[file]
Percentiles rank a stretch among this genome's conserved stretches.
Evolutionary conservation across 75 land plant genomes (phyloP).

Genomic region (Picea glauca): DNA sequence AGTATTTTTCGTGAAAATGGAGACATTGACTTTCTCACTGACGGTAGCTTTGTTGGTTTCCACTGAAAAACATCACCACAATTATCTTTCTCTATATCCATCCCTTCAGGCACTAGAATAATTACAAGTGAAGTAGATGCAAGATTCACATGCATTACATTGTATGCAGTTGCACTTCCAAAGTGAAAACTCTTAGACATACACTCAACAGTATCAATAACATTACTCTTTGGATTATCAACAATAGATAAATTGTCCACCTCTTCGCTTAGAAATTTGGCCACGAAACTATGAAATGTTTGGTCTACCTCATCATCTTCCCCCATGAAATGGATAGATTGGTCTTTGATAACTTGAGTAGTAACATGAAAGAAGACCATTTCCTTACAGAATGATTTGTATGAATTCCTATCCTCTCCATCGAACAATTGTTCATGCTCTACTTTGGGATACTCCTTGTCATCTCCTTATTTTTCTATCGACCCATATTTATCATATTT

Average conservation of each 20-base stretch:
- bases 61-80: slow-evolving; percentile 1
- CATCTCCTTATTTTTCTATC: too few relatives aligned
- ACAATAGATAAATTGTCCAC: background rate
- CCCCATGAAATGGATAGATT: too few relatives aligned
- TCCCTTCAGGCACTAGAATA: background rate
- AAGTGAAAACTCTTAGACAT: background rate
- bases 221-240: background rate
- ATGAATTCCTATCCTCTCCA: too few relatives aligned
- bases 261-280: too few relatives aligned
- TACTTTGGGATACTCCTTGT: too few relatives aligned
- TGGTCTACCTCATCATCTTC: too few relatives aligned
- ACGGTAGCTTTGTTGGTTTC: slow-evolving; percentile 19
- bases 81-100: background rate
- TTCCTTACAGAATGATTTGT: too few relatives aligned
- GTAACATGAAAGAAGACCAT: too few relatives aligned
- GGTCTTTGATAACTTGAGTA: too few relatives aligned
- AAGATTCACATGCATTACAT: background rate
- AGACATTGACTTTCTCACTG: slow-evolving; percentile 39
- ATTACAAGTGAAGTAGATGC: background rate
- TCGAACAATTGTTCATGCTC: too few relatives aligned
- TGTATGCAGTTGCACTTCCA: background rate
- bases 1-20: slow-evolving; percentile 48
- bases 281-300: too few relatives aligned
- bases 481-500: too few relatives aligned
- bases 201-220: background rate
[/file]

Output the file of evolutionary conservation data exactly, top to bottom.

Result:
Percentiles rank a stretch among this genome's conserved stretches.
Evolutionary conservation across 75 land plant genomes (phyloP).

Genomic region (Picea glauca): DNA sequence AGTATTTTTCGTGAAAATGGAGACATTGACTTTCTCACTGACGGTAGCTTTGTTGGTTTCCACTGAAAAACATCACCACAATTATCTTTCTCTATATCCATCCCTTCAGGCACTAGAATAATTACAAGTGAAGTAGATGCAAGATTCACATGCATTACATTGTATGCAGTTGCACTTCCAAAGTGAAAACTCTTAGACATACACTCAACAGTATCAATAACATTACTCTTTGGATTATCAACAATAGATAAATTGTCCACCTCTTCGCTTAGAAATTTGGCCACGAAACTATGAAATGTTTGGTCTACCTCATCATCTTCCCCCATGAAATGGATAGATTGGTCTTTGATAACTTGAGTAGTAACATGAAAGAAGACCATTTCCTTACAGAATGATTTGTATGAATTCCTATCCTCTCCATCGAACAATTGTTCATGCTCTACTTTGGGATACTCCTTGTCATCTCCTTATTTTTCTATCGACCCATATTTATCATATTT

Average conservation of each 20-base stretch:
- bases 61-80: slow-evolving; percentile 1
- CATCTCCTTATTTTTCTATC: too few relatives aligned
- ACAATAGATAAATTGTCCAC: background rate
- CCCCATGAAATGGATAGATT: too few relatives aligned
- TCCCTTCAGGCACTAGAATA: background rate
- AAGTGAAAACTCTTAGACAT: background rate
- bases 221-240: background rate
- ATGAATTCCTATCCTCTCCA: too few relatives aligned
- bases 261-280: too few relatives aligned
- TACTTTGGGATACTCCTTGT: too few relatives aligned
- TGGTCTACCTCATCATCTTC: too few relatives aligned
- ACGGTAGCTTTGTTGGTTTC: slow-evolving; percentile 19
- bases 81-100: background rate
- TTCCTTACAGAATGATTTGT: too few relatives aligned
- GTAACATGAAAGAAGACCAT: too few relatives aligned
- GGTCTTTGATAACTTGAGTA: too few relatives aligned
- AAGATTCACATGCATTACAT: background rate
- AGACATTGACTTTCTCACTG: slow-evolving; percentile 39
- ATTACAAGTGAAGTAGATGC: background rate
- TCGAACAATTGTTCATGCTC: too few relatives aligned
- TGTATGCAGTTGCACTTCCA: background rate
- bases 1-20: slow-evolving; percentile 48
- bases 281-300: too few relatives aligned
- bases 481-500: too few relatives aligned
- bases 201-220: background rate